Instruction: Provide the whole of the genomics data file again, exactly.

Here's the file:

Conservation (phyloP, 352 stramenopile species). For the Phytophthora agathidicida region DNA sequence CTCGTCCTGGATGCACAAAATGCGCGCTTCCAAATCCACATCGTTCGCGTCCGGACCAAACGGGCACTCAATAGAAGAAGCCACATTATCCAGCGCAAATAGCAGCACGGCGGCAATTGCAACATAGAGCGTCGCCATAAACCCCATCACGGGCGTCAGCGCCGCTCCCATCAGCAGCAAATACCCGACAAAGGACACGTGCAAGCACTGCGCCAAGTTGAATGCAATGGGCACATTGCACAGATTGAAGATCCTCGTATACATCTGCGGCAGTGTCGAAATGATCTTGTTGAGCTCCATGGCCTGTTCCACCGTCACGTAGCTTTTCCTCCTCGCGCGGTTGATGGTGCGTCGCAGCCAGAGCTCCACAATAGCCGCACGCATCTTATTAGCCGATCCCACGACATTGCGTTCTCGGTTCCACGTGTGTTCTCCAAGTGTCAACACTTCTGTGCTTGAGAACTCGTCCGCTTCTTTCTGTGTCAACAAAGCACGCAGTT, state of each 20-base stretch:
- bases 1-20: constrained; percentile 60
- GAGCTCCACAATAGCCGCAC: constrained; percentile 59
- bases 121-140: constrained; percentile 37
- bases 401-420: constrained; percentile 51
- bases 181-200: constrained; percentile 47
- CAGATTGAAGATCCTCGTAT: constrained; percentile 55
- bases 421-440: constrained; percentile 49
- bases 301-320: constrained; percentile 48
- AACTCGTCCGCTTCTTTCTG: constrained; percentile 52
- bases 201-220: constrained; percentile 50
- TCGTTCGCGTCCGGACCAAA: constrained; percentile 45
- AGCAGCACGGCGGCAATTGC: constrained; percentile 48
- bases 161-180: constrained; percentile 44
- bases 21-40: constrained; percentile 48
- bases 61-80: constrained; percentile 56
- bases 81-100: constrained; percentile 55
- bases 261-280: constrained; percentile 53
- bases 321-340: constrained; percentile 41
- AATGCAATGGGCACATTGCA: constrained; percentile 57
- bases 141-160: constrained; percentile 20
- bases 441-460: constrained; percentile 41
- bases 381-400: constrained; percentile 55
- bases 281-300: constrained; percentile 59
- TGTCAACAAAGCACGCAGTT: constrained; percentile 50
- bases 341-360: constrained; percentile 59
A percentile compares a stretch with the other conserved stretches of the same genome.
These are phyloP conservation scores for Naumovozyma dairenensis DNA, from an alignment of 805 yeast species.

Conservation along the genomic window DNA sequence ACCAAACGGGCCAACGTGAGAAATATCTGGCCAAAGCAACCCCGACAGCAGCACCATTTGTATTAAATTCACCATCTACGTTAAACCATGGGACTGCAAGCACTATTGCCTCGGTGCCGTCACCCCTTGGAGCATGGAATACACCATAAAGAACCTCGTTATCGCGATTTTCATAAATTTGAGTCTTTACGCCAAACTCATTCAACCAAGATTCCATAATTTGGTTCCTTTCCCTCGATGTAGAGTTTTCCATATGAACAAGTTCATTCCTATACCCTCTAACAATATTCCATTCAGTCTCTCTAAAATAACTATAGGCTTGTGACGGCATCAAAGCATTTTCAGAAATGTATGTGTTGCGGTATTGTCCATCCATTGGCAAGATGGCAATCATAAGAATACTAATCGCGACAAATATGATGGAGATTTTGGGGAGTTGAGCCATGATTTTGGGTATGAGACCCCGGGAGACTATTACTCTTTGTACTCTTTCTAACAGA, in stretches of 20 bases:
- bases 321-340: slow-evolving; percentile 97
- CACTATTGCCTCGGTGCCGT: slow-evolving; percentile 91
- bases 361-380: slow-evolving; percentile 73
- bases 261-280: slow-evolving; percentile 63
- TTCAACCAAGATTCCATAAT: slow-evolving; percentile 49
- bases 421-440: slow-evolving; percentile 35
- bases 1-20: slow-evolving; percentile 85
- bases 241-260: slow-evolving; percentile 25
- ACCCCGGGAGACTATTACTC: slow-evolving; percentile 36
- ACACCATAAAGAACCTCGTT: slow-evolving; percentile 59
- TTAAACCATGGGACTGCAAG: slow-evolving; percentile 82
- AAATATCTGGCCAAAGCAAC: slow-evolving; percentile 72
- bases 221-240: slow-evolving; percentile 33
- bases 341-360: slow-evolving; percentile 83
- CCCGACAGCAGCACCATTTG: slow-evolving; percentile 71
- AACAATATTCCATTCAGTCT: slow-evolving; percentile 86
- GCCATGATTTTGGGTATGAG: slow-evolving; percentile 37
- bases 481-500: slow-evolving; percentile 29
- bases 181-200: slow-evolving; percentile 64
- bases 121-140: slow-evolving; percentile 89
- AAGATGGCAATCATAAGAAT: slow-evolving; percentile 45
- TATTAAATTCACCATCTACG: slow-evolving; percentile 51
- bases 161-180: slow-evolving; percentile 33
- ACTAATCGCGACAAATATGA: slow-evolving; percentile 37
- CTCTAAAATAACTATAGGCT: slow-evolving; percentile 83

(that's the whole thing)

Conservation (phyloP, 352 stramenopile species). For the Phytophthora agathidicida region DNA sequence CTCGTCCTGGATGCACAAAATGCGCGCTTCCAAATCCACATCGTTCGCGTCCGGACCAAACGGGCACTCAATAGAAGAAGCCACATTATCCAGCGCAAATAGCAGCACGGCGGCAATTGCAACATAGAGCGTCGCCATAAACCCCATCACGGGCGTCAGCGCCGCTCCCATCAGCAGCAAATACCCGACAAAGGACACGTGCAAGCACTGCGCCAAGTTGAATGCAATGGGCACATTGCACAGATTGAAGATCCTCGTATACATCTGCGGCAGTGTCGAAATGATCTTGTTGAGCTCCATGGCCTGTTCCACCGTCACGTAGCTTTTCCTCCTCGCGCGGTTGATGGTGCGTCGCAGCCAGAGCTCCACAATAGCCGCACGCATCTTATTAGCCGATCCCACGACATTGCGTTCTCGGTTCCACGTGTGTTCTCCAAGTGTCAACACTTCTGTGCTTGAGAACTCGTCCGCTTCTTTCTGTGTCAACAAAGCACGCAGTT, state of each 20-base stretch:
- bases 1-20: constrained; percentile 60
- GAGCTCCACAATAGCCGCAC: constrained; percentile 59
- bases 121-140: constrained; percentile 37
- bases 401-420: constrained; percentile 51
- bases 181-200: constrained; percentile 47
- CAGATTGAAGATCCTCGTAT: constrained; percentile 55
- bases 421-440: constrained; percentile 49
- bases 301-320: constrained; percentile 48
- AACTCGTCCGCTTCTTTCTG: constrained; percentile 52
- bases 201-220: constrained; percentile 50
- TCGTTCGCGTCCGGACCAAA: constrained; percentile 45
- AGCAGCACGGCGGCAATTGC: constrained; percentile 48
- bases 161-180: constrained; percentile 44
- bases 21-40: constrained; percentile 48
- bases 61-80: constrained; percentile 56
- bases 81-100: constrained; percentile 55
- bases 261-280: constrained; percentile 53
- bases 321-340: constrained; percentile 41
- AATGCAATGGGCACATTGCA: constrained; percentile 57
- bases 141-160: constrained; percentile 20
- bases 441-460: constrained; percentile 41
- bases 381-400: constrained; percentile 55
- bases 281-300: constrained; percentile 59
- TGTCAACAAAGCACGCAGTT: constrained; percentile 50
- bases 341-360: constrained; percentile 59
A percentile compares a stretch with the other conserved stretches of the same genome.
These are phyloP conservation scores for Naumovozyma dairenensis DNA, from an alignment of 805 yeast species.

Conservation along the genomic window DNA sequence ACCAAACGGGCCAACGTGAGAAATATCTGGCCAAAGCAACCCCGACAGCAGCACCATTTGTATTAAATTCACCATCTACGTTAAACCATGGGACTGCAAGCACTATTGCCTCGGTGCCGTCACCCCTTGGAGCATGGAATACACCATAAAGAACCTCGTTATCGCGATTTTCATAAATTTGAGTCTTTACGCCAAACTCATTCAACCAAGATTCCATAATTTGGTTCCTTTCCCTCGATGTAGAGTTTTCCATATGAACAAGTTCATTCCTATACCCTCTAACAATATTCCATTCAGTCTCTCTAAAATAACTATAGGCTTGTGACGGCATCAAAGCATTTTCAGAAATGTATGTGTTGCGGTATTGTCCATCCATTGGCAAGATGGCAATCATAAGAATACTAATCGCGACAAATATGATGGAGATTTTGGGGAGTTGAGCCATGATTTTGGGTATGAGACCCCGGGAGACTATTACTCTTTGTACTCTTTCTAACAGA, in stretches of 20 bases:
- bases 321-340: slow-evolving; percentile 97
- CACTATTGCCTCGGTGCCGT: slow-evolving; percentile 91
- bases 361-380: slow-evolving; percentile 73
- bases 261-280: slow-evolving; percentile 63
- TTCAACCAAGATTCCATAAT: slow-evolving; percentile 49
- bases 421-440: slow-evolving; percentile 35
- bases 1-20: slow-evolving; percentile 85
- bases 241-260: slow-evolving; percentile 25
- ACCCCGGGAGACTATTACTC: slow-evolving; percentile 36
- ACACCATAAAGAACCTCGTT: slow-evolving; percentile 59
- TTAAACCATGGGACTGCAAG: slow-evolving; percentile 82
- AAATATCTGGCCAAAGCAAC: slow-evolving; percentile 72
- bases 221-240: slow-evolving; percentile 33
- bases 341-360: slow-evolving; percentile 83
- CCCGACAGCAGCACCATTTG: slow-evolving; percentile 71
- AACAATATTCCATTCAGTCT: slow-evolving; percentile 86
- GCCATGATTTTGGGTATGAG: slow-evolving; percentile 37
- bases 481-500: slow-evolving; percentile 29
- bases 181-200: slow-evolving; percentile 64
- bases 121-140: slow-evolving; percentile 89
- AAGATGGCAATCATAAGAAT: slow-evolving; percentile 45
- TATTAAATTCACCATCTACG: slow-evolving; percentile 51
- bases 161-180: slow-evolving; percentile 33
- ACTAATCGCGACAAATATGA: slow-evolving; percentile 37
- CTCTAAAATAACTATAGGCT: slow-evolving; percentile 83